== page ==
Human Resources South Africa|Friday, November 24, 2017
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In traditional organisations back from the 1950s, talent was developed from within an organisation, as senior employees were availed the opportunity to apply for highly ranked positions. Only those individuals who could not advance to the higher hierarchies of an organisation because of a glass ceiling could be interested leaving and joining other organisations. Further in the 1990s, organisations realised that, for then to remain competitive within the labour market, more talented employees were to be sought from outside the organisation, until recently, because of the retention problem, organisations seek to develop talent from within the organisation (Cappelli, 2008). What is different from the 1950s and organisations today, is the business environment , where the environment of the 1950s was more predictable, and today’s environment is unpredictable.

The old traditional organisation, where seniority and organisational commitment and loyalty brought benefits to the employees, has been entirely transformed in to one where demographically, employees have diverse and advanced skills, consequently changing the bargaining power and psychological contract in the employment relationship. Employees are on move from organisation to organisation, in the quest for enhancing their skills and knowledge.

Therefore organisations have resorted to efforts that aim to understand and manage the emerging psychological contract (Blass and April, 2008). In addition Finegold, Benson, & Mohrman (2002), term the emerging form of psychological contract as a “learning contract”.

According to Finegold, Benson, & Mohrman (2002), a learning contract refers to reciprocal efforts by both the organisation and the employee, where an organisation would continuously develop employees in keeping them marketable in the changing labour market, and on the other hand an employee would concentrate on ensuring a continuous upgrade in his or her skills, while transferring his experiences to other employees and thereby contributing to a learning organisation. The willingness of an employee to transfer his skills will depend on psychological aspects such as job satisfaction, work climate satisfaction and organisational commitment, which will be displayed in an employee’s organisational citizenship behaviour accordingly.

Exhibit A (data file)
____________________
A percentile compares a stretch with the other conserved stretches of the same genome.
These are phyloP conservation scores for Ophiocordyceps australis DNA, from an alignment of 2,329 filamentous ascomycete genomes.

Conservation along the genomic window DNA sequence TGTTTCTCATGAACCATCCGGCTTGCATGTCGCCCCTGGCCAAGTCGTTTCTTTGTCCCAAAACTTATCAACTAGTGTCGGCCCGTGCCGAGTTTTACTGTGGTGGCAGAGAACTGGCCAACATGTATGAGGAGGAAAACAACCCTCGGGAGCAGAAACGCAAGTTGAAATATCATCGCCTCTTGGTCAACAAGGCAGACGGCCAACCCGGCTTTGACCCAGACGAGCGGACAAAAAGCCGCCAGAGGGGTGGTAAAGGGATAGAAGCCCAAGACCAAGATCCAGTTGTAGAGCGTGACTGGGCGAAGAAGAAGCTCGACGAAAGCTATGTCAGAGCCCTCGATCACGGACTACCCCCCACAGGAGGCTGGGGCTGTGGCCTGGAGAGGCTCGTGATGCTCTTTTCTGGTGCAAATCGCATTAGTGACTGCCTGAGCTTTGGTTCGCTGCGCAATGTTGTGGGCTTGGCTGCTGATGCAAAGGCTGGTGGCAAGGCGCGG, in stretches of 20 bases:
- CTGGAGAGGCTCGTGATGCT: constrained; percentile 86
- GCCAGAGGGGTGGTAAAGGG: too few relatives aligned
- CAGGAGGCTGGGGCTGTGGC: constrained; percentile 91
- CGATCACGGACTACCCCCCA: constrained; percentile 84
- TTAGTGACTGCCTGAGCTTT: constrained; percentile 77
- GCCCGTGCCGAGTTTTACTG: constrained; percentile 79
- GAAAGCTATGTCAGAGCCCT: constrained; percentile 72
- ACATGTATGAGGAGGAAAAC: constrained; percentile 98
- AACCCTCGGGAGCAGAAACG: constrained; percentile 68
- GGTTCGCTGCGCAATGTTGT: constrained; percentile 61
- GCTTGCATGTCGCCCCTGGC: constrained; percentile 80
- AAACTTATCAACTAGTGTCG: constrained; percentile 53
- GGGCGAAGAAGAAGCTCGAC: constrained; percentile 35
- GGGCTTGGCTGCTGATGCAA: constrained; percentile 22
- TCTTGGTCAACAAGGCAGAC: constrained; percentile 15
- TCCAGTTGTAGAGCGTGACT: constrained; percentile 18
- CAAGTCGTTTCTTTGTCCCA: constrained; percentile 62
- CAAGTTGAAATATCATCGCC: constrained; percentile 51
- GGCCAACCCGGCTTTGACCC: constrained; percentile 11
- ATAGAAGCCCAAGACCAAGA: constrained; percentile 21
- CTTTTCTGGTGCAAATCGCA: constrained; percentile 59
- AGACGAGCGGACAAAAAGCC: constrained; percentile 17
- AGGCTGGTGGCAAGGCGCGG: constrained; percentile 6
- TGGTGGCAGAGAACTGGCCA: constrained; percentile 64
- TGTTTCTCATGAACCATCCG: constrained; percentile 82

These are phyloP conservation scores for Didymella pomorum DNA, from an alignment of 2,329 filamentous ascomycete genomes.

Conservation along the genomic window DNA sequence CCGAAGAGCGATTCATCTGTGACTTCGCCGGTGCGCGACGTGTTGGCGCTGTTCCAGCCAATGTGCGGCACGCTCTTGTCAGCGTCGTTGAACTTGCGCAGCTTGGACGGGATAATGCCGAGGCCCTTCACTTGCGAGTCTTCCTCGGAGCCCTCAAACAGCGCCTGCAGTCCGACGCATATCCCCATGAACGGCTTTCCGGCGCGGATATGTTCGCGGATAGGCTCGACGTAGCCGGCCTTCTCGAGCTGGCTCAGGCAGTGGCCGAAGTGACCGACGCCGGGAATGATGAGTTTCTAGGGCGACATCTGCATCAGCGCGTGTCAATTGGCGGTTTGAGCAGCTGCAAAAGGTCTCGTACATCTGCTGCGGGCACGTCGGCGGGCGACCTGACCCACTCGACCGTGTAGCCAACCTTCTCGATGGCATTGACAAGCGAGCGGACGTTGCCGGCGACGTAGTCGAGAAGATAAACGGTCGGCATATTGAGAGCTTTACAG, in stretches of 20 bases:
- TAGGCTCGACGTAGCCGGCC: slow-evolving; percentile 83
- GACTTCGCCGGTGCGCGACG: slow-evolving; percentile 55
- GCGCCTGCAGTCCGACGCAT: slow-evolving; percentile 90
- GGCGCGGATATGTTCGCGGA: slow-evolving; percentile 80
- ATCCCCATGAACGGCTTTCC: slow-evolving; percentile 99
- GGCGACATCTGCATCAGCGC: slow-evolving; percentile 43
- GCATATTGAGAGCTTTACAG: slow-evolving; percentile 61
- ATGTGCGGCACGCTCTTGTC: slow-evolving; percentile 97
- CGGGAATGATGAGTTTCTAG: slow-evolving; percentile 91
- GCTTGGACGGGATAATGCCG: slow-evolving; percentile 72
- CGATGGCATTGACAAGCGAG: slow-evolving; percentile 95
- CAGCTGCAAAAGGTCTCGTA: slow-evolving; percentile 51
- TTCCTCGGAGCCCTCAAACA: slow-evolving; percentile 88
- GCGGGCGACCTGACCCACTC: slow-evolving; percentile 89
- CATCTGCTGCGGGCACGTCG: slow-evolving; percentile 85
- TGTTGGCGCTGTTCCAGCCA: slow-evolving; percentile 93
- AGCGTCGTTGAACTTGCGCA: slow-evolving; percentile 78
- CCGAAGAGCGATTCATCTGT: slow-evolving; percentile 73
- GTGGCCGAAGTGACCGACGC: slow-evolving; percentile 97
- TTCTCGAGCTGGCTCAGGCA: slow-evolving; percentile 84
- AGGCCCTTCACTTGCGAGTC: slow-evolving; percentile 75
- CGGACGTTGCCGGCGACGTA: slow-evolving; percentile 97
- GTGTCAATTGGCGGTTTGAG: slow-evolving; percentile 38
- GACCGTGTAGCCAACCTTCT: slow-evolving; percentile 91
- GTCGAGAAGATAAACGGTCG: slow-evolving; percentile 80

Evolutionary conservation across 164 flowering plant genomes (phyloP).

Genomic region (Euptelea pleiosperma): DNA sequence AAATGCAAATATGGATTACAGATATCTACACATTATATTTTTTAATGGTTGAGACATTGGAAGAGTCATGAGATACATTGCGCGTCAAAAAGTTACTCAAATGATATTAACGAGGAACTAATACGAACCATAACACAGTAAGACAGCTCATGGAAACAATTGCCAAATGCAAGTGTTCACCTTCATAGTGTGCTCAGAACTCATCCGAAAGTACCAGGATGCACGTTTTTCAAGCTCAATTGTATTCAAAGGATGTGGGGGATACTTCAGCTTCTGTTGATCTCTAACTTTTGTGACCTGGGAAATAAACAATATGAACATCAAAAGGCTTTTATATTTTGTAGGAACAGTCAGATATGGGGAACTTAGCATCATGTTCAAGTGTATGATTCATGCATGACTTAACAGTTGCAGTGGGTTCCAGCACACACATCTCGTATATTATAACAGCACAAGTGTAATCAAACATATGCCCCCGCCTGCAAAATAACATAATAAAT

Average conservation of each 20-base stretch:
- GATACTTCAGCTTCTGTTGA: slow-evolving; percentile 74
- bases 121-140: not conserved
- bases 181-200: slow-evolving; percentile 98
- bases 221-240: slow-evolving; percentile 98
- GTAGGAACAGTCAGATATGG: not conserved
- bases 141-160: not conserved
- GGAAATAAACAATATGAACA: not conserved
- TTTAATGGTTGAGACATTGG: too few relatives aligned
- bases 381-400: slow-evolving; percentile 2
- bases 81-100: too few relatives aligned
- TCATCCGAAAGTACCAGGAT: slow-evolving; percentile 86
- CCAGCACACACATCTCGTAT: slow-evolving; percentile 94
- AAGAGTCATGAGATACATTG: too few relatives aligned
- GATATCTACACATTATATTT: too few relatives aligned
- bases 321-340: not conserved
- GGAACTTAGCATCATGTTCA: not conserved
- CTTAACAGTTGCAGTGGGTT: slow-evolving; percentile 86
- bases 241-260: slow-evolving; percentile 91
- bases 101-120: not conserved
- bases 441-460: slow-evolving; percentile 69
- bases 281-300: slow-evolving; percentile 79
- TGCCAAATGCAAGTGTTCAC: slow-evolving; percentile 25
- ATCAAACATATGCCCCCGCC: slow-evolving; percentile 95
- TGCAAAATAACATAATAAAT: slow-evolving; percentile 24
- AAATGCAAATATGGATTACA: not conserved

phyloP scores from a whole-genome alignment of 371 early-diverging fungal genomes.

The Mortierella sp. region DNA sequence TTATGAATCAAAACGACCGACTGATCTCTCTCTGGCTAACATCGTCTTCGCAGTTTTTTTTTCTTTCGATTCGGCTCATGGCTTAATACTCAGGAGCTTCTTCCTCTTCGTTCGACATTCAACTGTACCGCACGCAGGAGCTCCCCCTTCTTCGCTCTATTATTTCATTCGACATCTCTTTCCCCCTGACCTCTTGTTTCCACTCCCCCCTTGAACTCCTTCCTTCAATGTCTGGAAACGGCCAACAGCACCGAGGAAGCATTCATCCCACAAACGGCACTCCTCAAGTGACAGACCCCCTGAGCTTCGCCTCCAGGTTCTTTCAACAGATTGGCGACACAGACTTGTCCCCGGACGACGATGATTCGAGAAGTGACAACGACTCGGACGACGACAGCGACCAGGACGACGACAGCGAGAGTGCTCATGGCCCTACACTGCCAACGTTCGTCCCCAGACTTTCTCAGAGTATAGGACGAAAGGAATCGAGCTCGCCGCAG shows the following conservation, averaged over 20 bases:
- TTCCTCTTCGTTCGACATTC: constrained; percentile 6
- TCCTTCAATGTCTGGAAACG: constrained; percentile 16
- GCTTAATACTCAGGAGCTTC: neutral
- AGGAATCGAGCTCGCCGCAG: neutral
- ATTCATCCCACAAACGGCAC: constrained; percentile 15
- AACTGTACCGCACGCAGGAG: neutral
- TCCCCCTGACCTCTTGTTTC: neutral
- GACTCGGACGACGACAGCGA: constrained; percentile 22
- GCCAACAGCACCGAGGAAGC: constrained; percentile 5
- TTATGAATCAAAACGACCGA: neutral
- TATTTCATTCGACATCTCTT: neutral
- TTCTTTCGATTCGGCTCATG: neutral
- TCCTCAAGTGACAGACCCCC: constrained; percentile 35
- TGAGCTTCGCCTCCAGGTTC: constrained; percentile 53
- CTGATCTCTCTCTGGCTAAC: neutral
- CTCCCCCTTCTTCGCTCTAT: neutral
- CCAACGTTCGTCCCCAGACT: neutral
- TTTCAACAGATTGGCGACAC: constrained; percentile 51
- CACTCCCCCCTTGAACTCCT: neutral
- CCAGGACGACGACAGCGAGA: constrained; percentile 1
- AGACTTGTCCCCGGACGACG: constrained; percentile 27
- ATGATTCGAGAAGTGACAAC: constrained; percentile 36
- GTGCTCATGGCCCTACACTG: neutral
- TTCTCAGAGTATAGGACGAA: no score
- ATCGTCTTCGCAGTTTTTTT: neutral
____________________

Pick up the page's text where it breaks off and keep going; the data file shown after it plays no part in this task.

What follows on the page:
In addition Hitrop (1995) points out the new psychological contract meant that the employee was to be dedicated to his or her own career development rather than the organisation. This points out to the generation Y, who want flexibility in their work and do not see the point of working for long hours like their parents (who were loyal and committed to their organisations). As a result of the new psychological contract which requires flexibility and dedication to career, organisations are moving towards retaining strategies that are in line with developing career paths, providing training and development opportunities for employees, and an over all attention on the skill needs of the employees (Hiltrop, 1995).

Talent helps in driving the strategy of an organisation. Because organisations state their strategies differently given their mission or purpose, in that way, they seek to attract skills and competencies that will drive the strategy. ” Gratton and Ulrich (2009) adds that talent management “recognises that what happens inside to employees affects customers and investors outside the organisation” In addition, Gratton and Ulrich(2009) asserts that talent management is a continuous process of measuring employees competencies, their behaviours and their outcomes. In this way this ensures an accountable staff in making the strategy happen. Measurement instruments that may be used in assessing employees are; psychometric tests, interviews 360 performance assessments and through stay interviews.
Wakefield (2006 in Van Dijk, 2008: 391) outlines eight HR best practices, which could bear the fruits of talent management, as bulleted below;

• defining talent management broadly;
• integrating the various elements of talent management into a comprehensive system;
• focusing talent management on their most highly-valued talent;
• getting senior management committed to talent management work;
•building competency models to create a shared understanding of the skills and behaviours needed and valued by the organisation;
• Monitoring talent system-wide to identify potential talent gaps;
•excelling at recruiting identifying and developing talent as well as performance management and retention; and
• evaluating the results of their talent management system

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